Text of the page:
The instruments are simple and comprehensive, featuring a gear indicator, analogue tacho and digital speedo.
Learners will certainly appreciate the gear indicator, a quick glance every now and then to know which gear you are in will assure you don’t take off in second or third, plus it’s much better than changing to sixth, then realising you were already in top.
Handling-wise, the MT-03 is intuitive – it takes slightly more rider input to turn-in than its pin-sharp counterpart MT-07. This is confidence inspiring for riders with less experience, who will find the bike feels quite stable to corner.
The MT-03 is also very stable undertaking slow speed U-turns and creeping through busy traffic dabbing the rear brake.
The solitary front brake works well and although the initial bite isn’t super strong, it is quite comparable to most other bikes in this segment.
The feeling from the non-adjustable brake lever is reliable, providing great feedback from the brakes to modulate stopping pressure through the lever.
ABS clicks in and slows the bike down well in an emergency stop – another reliable backup feature for inexperienced riders.
The suspension is also quite good considering there is minimal adjustability – preload only for the rear shock. This softer set up is fine for smooth main roads and commuting but obviously, it is only when you find yourself on ordinary backroads or pushing the bike that little bit harder than you should, do you really notice the suspension isn’t perfect.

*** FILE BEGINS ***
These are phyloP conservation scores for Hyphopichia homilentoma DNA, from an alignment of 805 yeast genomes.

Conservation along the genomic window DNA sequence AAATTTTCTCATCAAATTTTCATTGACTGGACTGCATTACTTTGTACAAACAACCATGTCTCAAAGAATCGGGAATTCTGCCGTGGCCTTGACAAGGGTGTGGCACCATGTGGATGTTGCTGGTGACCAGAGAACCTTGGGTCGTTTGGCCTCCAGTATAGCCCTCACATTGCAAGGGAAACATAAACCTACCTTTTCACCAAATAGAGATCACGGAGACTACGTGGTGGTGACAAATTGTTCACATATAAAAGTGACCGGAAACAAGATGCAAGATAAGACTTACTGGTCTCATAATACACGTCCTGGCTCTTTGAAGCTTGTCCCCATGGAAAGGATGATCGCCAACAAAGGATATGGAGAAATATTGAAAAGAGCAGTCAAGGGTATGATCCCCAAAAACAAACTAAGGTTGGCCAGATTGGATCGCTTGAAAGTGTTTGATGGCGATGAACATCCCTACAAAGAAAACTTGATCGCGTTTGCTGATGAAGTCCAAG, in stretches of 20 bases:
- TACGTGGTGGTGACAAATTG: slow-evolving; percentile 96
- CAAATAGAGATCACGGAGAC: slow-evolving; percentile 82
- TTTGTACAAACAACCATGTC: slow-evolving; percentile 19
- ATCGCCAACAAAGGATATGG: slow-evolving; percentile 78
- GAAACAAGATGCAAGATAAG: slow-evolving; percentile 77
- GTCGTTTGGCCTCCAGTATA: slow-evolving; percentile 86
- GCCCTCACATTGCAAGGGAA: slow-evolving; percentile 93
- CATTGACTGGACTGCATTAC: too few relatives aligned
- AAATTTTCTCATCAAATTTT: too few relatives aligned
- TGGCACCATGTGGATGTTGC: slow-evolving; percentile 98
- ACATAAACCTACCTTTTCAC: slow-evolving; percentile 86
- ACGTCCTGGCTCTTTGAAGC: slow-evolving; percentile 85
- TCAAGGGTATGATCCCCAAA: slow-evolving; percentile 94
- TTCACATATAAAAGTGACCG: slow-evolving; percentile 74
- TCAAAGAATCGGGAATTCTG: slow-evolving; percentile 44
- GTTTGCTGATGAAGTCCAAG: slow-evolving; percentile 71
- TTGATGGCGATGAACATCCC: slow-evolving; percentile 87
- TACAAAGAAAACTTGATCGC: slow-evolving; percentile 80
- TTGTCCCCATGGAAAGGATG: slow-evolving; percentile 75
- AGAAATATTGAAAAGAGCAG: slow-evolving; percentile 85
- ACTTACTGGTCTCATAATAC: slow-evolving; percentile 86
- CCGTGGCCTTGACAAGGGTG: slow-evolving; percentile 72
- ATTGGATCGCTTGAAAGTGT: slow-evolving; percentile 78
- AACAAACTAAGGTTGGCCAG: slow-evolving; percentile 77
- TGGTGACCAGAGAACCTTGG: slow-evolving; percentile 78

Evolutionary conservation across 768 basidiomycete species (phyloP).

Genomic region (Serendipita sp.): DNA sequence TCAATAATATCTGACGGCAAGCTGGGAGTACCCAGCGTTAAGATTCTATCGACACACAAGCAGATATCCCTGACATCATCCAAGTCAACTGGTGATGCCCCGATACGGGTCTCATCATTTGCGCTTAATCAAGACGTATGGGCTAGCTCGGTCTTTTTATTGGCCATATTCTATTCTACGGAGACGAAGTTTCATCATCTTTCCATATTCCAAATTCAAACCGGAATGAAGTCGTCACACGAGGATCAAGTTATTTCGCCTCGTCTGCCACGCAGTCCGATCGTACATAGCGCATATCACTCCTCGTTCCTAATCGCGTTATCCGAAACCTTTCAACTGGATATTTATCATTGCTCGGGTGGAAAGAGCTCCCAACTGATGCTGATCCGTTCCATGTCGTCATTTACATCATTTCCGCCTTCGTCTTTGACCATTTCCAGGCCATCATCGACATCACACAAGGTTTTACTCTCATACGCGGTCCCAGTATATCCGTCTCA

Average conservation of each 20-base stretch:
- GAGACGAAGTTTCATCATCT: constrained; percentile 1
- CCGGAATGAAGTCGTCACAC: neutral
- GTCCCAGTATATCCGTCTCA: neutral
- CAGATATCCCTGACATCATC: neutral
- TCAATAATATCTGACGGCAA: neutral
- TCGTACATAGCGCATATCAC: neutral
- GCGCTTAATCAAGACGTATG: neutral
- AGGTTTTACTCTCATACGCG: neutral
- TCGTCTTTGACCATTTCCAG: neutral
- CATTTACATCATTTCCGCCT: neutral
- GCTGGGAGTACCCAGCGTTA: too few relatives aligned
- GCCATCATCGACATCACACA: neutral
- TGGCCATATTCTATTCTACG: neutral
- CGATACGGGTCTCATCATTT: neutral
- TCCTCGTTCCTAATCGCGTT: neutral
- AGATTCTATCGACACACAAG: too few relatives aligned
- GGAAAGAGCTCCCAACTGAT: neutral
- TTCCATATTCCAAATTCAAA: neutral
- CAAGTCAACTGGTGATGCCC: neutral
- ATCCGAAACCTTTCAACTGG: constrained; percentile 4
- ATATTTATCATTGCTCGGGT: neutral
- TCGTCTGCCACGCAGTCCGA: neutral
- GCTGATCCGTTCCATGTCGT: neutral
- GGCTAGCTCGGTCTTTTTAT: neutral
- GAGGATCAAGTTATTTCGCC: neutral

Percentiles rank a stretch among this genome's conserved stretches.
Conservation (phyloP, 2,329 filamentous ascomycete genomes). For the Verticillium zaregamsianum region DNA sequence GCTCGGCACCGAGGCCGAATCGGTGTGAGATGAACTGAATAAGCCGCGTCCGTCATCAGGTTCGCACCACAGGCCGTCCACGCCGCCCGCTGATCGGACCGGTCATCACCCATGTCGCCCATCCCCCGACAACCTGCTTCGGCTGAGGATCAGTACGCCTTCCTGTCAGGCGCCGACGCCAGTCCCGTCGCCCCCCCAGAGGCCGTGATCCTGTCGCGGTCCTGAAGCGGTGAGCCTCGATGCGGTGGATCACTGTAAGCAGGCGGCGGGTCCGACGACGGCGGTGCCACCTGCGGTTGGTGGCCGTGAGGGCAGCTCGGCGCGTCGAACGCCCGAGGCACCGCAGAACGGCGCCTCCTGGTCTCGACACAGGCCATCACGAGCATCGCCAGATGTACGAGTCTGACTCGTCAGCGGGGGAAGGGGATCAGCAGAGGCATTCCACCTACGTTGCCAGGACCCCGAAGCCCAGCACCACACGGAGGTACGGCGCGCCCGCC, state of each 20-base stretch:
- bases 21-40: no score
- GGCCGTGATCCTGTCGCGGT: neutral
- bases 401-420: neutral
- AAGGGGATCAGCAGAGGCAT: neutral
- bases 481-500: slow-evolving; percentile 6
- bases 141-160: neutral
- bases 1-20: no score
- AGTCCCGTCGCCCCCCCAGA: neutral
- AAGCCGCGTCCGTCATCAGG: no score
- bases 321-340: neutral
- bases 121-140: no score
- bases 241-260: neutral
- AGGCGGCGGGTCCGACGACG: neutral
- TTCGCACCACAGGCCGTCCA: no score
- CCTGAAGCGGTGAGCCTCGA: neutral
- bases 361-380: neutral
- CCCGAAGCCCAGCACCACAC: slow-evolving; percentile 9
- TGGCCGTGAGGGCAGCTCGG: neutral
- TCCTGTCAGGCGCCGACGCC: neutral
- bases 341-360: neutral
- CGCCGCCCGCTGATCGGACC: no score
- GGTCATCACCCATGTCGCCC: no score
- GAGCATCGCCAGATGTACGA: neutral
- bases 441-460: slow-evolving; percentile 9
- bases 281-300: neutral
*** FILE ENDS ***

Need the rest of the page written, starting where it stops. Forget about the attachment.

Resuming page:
Novice riders need only get their local Yamaha dealer to set the rear preload for their travelling weight and be off on their merry way.
Yamaha has a truckload of genuine accessories available for the MT-03 and if I owned this bike, I’d fit the Akrapovi? stainless exhaust, a tail-tidy licence plate holder and a rear seat bag, to make the bike sound better, look a little bit more stylish and also be a bit more functional for my day-to-day travels.
The bike is available in three colours, ‘Race Blu’ – which is the colour of the test bike Yamaha supplied us with, ‘Racing Red’ and ‘Midnight Black’.
Overall, the MT-03 is an impressive package that is on par with what sells in a hotly-contested 300cc market.
Not only is the MT-03 a great commuter in its own right. It is also a great pathway for learners. Especially if you like the look of the bike, being part of a big range from Yamaha. Start out on the MT-03 for a year or two, move up to the MT-07LA or wait until your full licence for the higher-output version, where you will gain more experience once again, then the MT-09 or -10 will be waiting in the wings and you will have become a pretty capable motorcyclist in that time.
The MT-03 gives learners another great option to choose from in Yamaha’s LAMS stable, ‘feeling’ a bit bigger than an R3 makes it more suitable to a wide range of riders and it is much easier to handle than the MT-07LA, which could be a handful for some in their first year riding.
The MT-03 does all the things learners need it to, has a reliable ABS backup when you are ‘learning’, or doing what it doesn’t want to do, it’s priced well at $6,499 ride-away and it looks great not only in its own right, but as the entry-level option of what Yamaha can now call its even massiver… MT line up.